A beautiful Memorial Day. In the shade
of the old patio, the root-beer scent
of spindly purple irises, a lure
meant for butterfly, or little girl. And cradled
in the wayward garden, a light breeze. Light.
Let memory go wayward too (that monarch
wavering to Mexico). I remember the dark
gray granite of the Middle Ages, the white
dust of a road into Wyoming heights.
I remember leaping for joy alone on a highway
in Vermont. I remember the battle of Monterey,
near the pine mountain where the monarch lights.
And the vanishing point where memories go.
Your furtive history, elusive Psyche-
soul. Limestone and river, slant lichen-
covered slab – epitaph for one veteran shadow
felled abruptly in the midst of an engagement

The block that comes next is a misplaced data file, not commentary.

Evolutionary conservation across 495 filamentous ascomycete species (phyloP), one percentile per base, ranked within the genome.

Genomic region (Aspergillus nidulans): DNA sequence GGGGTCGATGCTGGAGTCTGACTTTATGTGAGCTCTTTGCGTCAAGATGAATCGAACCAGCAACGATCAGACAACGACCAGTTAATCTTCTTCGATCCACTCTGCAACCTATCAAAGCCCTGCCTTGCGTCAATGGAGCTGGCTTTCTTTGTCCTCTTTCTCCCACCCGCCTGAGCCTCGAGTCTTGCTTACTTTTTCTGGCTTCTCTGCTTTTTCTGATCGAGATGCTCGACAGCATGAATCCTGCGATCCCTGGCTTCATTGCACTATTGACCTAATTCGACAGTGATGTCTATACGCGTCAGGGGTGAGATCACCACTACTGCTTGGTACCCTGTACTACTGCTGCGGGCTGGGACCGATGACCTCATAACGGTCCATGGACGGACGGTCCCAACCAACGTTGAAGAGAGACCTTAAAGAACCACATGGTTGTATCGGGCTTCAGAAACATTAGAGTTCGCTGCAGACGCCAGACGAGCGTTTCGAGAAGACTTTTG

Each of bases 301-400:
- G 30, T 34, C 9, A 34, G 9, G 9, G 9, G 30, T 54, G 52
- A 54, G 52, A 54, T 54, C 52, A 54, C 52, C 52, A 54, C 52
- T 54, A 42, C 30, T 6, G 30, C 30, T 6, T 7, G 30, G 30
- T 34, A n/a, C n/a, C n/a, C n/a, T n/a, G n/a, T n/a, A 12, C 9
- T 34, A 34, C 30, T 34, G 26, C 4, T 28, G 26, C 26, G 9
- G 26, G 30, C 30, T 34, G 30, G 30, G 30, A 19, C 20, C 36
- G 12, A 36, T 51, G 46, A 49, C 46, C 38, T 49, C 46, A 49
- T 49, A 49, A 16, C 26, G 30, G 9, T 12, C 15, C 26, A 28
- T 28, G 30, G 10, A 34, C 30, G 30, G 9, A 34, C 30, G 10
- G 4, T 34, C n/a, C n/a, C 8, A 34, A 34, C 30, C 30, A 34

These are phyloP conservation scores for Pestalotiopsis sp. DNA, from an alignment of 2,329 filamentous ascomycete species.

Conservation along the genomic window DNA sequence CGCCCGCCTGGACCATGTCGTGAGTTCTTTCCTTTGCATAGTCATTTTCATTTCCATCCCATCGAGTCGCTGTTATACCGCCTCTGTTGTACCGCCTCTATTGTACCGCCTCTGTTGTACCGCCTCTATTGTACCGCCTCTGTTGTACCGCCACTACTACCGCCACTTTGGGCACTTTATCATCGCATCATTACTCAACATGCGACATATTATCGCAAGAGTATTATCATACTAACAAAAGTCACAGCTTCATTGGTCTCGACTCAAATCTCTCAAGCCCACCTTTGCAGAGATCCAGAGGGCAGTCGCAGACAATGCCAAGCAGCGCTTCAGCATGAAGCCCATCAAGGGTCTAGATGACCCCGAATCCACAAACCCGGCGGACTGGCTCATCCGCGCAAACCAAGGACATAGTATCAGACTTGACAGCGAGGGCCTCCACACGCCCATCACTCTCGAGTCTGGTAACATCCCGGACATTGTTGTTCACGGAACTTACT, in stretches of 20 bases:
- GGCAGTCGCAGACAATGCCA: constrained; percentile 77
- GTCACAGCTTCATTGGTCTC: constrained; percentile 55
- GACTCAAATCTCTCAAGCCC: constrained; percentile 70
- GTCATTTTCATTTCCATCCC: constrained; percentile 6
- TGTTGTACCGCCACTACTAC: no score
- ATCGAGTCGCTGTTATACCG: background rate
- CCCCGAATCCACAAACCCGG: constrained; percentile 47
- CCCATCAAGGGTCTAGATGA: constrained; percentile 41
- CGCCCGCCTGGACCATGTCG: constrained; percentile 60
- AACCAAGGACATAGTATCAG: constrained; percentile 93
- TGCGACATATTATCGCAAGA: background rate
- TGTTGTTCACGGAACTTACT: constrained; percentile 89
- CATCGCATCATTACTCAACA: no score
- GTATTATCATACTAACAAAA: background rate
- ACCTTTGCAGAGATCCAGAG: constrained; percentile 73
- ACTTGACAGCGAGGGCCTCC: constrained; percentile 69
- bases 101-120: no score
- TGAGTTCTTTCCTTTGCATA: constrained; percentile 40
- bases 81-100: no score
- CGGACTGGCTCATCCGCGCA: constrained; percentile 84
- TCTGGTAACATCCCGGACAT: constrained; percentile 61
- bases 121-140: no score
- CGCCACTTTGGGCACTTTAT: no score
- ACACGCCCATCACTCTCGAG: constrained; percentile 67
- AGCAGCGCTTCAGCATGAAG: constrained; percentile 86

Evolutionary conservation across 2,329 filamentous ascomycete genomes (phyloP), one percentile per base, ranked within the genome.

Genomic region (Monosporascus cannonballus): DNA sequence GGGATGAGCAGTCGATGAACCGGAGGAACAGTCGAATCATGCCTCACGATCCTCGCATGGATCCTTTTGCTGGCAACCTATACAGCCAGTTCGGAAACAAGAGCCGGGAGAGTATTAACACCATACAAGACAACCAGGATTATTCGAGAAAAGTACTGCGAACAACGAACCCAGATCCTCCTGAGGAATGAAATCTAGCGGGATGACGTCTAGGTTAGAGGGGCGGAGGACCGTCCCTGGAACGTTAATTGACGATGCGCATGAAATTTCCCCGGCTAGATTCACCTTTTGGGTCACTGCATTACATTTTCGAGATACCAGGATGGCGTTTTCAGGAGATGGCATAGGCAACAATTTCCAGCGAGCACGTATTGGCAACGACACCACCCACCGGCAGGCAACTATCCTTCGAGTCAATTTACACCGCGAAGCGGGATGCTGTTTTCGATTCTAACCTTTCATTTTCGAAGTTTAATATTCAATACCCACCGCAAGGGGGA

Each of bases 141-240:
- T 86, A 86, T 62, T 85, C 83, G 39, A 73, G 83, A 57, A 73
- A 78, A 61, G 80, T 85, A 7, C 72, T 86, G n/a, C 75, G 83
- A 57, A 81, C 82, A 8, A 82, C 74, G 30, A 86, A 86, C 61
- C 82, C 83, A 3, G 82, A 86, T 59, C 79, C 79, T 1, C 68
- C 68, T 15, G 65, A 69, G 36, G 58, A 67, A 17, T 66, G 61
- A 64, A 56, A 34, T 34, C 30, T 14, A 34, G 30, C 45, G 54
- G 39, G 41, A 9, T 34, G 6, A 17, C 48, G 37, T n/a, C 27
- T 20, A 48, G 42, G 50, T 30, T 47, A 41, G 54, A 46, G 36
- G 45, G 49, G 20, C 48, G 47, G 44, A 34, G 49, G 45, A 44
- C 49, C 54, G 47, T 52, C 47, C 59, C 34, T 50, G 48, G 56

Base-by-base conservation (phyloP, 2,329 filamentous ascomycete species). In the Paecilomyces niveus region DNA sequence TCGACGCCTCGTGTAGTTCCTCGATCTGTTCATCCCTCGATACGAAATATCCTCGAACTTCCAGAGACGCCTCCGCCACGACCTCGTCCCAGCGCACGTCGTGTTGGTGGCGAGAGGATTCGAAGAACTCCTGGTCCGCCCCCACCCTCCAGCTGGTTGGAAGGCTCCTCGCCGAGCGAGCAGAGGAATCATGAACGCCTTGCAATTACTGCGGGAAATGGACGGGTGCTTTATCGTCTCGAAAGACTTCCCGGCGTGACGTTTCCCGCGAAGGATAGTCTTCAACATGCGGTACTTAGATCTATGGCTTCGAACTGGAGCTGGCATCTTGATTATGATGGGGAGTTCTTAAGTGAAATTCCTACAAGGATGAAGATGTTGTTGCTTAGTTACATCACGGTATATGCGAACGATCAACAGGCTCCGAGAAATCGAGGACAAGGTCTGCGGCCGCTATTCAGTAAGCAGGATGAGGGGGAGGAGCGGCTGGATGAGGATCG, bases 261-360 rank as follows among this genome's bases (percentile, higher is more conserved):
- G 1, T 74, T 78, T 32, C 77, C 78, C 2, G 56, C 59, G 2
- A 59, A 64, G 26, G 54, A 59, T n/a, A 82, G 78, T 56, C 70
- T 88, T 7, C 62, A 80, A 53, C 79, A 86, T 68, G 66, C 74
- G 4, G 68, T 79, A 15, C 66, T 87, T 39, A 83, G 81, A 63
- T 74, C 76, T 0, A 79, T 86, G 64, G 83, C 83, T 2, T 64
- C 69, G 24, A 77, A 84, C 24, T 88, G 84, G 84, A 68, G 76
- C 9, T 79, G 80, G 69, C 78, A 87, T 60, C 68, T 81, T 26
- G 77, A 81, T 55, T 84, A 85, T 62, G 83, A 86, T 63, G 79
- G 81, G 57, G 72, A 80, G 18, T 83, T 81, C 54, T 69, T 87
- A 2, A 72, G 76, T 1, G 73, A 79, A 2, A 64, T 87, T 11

(labor-pangs). Where the little flags quiver
like would-be monarch-wings; mosquitoes hover
by compliant willows (mourning weeds). Bent
over his shovel, blackened by sun, invisible
as the lattice of a chain-link fence, the gardener
(or gravedigger), unnoticed, shoots a tender
glance, unseen, toward disconsolate Psyche-soul –
all the memoirs of Memorial Day are mingled there.
Where cypresses curvet toward a single point
on high, above the trembling soil, expectant – as
that groundskeeper extrapolates the angle (into air).